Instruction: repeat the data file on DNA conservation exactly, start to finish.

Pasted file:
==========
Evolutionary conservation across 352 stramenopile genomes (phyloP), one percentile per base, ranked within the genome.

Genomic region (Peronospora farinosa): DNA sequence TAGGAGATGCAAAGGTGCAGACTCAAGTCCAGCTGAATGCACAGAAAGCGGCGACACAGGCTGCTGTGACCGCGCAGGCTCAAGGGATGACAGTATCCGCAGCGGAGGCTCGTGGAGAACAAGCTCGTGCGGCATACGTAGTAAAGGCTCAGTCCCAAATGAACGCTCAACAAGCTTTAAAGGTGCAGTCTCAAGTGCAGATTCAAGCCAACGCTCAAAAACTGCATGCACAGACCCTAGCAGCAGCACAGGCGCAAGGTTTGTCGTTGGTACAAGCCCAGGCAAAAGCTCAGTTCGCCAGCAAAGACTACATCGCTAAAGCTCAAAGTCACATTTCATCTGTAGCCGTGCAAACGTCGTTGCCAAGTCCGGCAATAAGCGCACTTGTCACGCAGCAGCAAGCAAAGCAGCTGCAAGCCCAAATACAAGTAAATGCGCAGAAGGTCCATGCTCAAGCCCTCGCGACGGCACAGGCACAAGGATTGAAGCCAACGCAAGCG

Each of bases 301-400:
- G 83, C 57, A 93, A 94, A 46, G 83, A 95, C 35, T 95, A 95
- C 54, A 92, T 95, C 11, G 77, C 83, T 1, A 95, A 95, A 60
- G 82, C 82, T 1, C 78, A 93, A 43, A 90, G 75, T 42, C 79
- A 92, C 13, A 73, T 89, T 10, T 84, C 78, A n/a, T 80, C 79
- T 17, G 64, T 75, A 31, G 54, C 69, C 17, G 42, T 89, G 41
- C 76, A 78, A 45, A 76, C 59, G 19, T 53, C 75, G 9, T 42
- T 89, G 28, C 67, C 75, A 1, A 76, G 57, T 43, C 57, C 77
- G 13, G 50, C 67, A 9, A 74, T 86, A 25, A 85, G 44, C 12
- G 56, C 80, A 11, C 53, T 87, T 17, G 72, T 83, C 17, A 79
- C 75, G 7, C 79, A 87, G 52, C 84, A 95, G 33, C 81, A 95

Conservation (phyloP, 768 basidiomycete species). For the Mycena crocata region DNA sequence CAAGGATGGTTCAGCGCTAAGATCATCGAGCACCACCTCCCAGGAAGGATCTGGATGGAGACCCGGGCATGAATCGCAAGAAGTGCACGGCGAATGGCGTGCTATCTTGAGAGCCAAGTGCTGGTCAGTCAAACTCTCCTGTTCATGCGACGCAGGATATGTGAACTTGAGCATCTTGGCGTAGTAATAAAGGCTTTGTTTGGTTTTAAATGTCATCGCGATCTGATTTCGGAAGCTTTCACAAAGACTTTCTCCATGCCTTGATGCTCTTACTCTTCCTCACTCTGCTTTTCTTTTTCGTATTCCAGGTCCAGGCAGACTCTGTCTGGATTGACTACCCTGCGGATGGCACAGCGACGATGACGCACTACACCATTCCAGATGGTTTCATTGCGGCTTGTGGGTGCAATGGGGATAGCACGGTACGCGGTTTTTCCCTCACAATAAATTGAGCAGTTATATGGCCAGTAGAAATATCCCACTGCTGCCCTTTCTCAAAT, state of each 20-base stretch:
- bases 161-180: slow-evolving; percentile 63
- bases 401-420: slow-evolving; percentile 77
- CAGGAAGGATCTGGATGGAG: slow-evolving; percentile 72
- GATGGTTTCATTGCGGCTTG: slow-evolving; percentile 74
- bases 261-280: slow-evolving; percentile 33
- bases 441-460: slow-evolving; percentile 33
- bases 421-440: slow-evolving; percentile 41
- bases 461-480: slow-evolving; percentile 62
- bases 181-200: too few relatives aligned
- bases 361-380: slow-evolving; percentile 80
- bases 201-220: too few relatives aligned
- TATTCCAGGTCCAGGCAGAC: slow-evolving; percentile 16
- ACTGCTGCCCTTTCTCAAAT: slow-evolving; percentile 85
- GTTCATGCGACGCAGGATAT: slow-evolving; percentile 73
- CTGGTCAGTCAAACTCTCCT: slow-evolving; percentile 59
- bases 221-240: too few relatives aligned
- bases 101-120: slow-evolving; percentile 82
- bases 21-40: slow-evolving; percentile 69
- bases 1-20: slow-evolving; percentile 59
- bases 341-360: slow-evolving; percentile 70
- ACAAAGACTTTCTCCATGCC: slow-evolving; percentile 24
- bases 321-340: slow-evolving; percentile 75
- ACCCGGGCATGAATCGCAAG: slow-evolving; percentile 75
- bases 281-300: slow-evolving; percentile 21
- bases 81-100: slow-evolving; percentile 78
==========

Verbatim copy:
Evolutionary conservation across 352 stramenopile genomes (phyloP), one percentile per base, ranked within the genome.

Genomic region (Peronospora farinosa): DNA sequence TAGGAGATGCAAAGGTGCAGACTCAAGTCCAGCTGAATGCACAGAAAGCGGCGACACAGGCTGCTGTGACCGCGCAGGCTCAAGGGATGACAGTATCCGCAGCGGAGGCTCGTGGAGAACAAGCTCGTGCGGCATACGTAGTAAAGGCTCAGTCCCAAATGAACGCTCAACAAGCTTTAAAGGTGCAGTCTCAAGTGCAGATTCAAGCCAACGCTCAAAAACTGCATGCACAGACCCTAGCAGCAGCACAGGCGCAAGGTTTGTCGTTGGTACAAGCCCAGGCAAAAGCTCAGTTCGCCAGCAAAGACTACATCGCTAAAGCTCAAAGTCACATTTCATCTGTAGCCGTGCAAACGTCGTTGCCAAGTCCGGCAATAAGCGCACTTGTCACGCAGCAGCAAGCAAAGCAGCTGCAAGCCCAAATACAAGTAAATGCGCAGAAGGTCCATGCTCAAGCCCTCGCGACGGCACAGGCACAAGGATTGAAGCCAACGCAAGCG

Each of bases 301-400:
- G 83, C 57, A 93, A 94, A 46, G 83, A 95, C 35, T 95, A 95
- C 54, A 92, T 95, C 11, G 77, C 83, T 1, A 95, A 95, A 60
- G 82, C 82, T 1, C 78, A 93, A 43, A 90, G 75, T 42, C 79
- A 92, C 13, A 73, T 89, T 10, T 84, C 78, A n/a, T 80, C 79
- T 17, G 64, T 75, A 31, G 54, C 69, C 17, G 42, T 89, G 41
- C 76, A 78, A 45, A 76, C 59, G 19, T 53, C 75, G 9, T 42
- T 89, G 28, C 67, C 75, A 1, A 76, G 57, T 43, C 57, C 77
- G 13, G 50, C 67, A 9, A 74, T 86, A 25, A 85, G 44, C 12
- G 56, C 80, A 11, C 53, T 87, T 17, G 72, T 83, C 17, A 79
- C 75, G 7, C 79, A 87, G 52, C 84, A 95, G 33, C 81, A 95

Conservation (phyloP, 768 basidiomycete species). For the Mycena crocata region DNA sequence CAAGGATGGTTCAGCGCTAAGATCATCGAGCACCACCTCCCAGGAAGGATCTGGATGGAGACCCGGGCATGAATCGCAAGAAGTGCACGGCGAATGGCGTGCTATCTTGAGAGCCAAGTGCTGGTCAGTCAAACTCTCCTGTTCATGCGACGCAGGATATGTGAACTTGAGCATCTTGGCGTAGTAATAAAGGCTTTGTTTGGTTTTAAATGTCATCGCGATCTGATTTCGGAAGCTTTCACAAAGACTTTCTCCATGCCTTGATGCTCTTACTCTTCCTCACTCTGCTTTTCTTTTTCGTATTCCAGGTCCAGGCAGACTCTGTCTGGATTGACTACCCTGCGGATGGCACAGCGACGATGACGCACTACACCATTCCAGATGGTTTCATTGCGGCTTGTGGGTGCAATGGGGATAGCACGGTACGCGGTTTTTCCCTCACAATAAATTGAGCAGTTATATGGCCAGTAGAAATATCCCACTGCTGCCCTTTCTCAAAT, state of each 20-base stretch:
- bases 161-180: slow-evolving; percentile 63
- bases 401-420: slow-evolving; percentile 77
- CAGGAAGGATCTGGATGGAG: slow-evolving; percentile 72
- GATGGTTTCATTGCGGCTTG: slow-evolving; percentile 74
- bases 261-280: slow-evolving; percentile 33
- bases 441-460: slow-evolving; percentile 33
- bases 421-440: slow-evolving; percentile 41
- bases 461-480: slow-evolving; percentile 62
- bases 181-200: too few relatives aligned
- bases 361-380: slow-evolving; percentile 80
- bases 201-220: too few relatives aligned
- TATTCCAGGTCCAGGCAGAC: slow-evolving; percentile 16
- ACTGCTGCCCTTTCTCAAAT: slow-evolving; percentile 85
- GTTCATGCGACGCAGGATAT: slow-evolving; percentile 73
- CTGGTCAGTCAAACTCTCCT: slow-evolving; percentile 59
- bases 221-240: too few relatives aligned
- bases 101-120: slow-evolving; percentile 82
- bases 21-40: slow-evolving; percentile 69
- bases 1-20: slow-evolving; percentile 59
- bases 341-360: slow-evolving; percentile 70
- ACAAAGACTTTCTCCATGCC: slow-evolving; percentile 24
- bases 321-340: slow-evolving; percentile 75
- ACCCGGGCATGAATCGCAAG: slow-evolving; percentile 75
- bases 281-300: slow-evolving; percentile 21
- bases 81-100: slow-evolving; percentile 78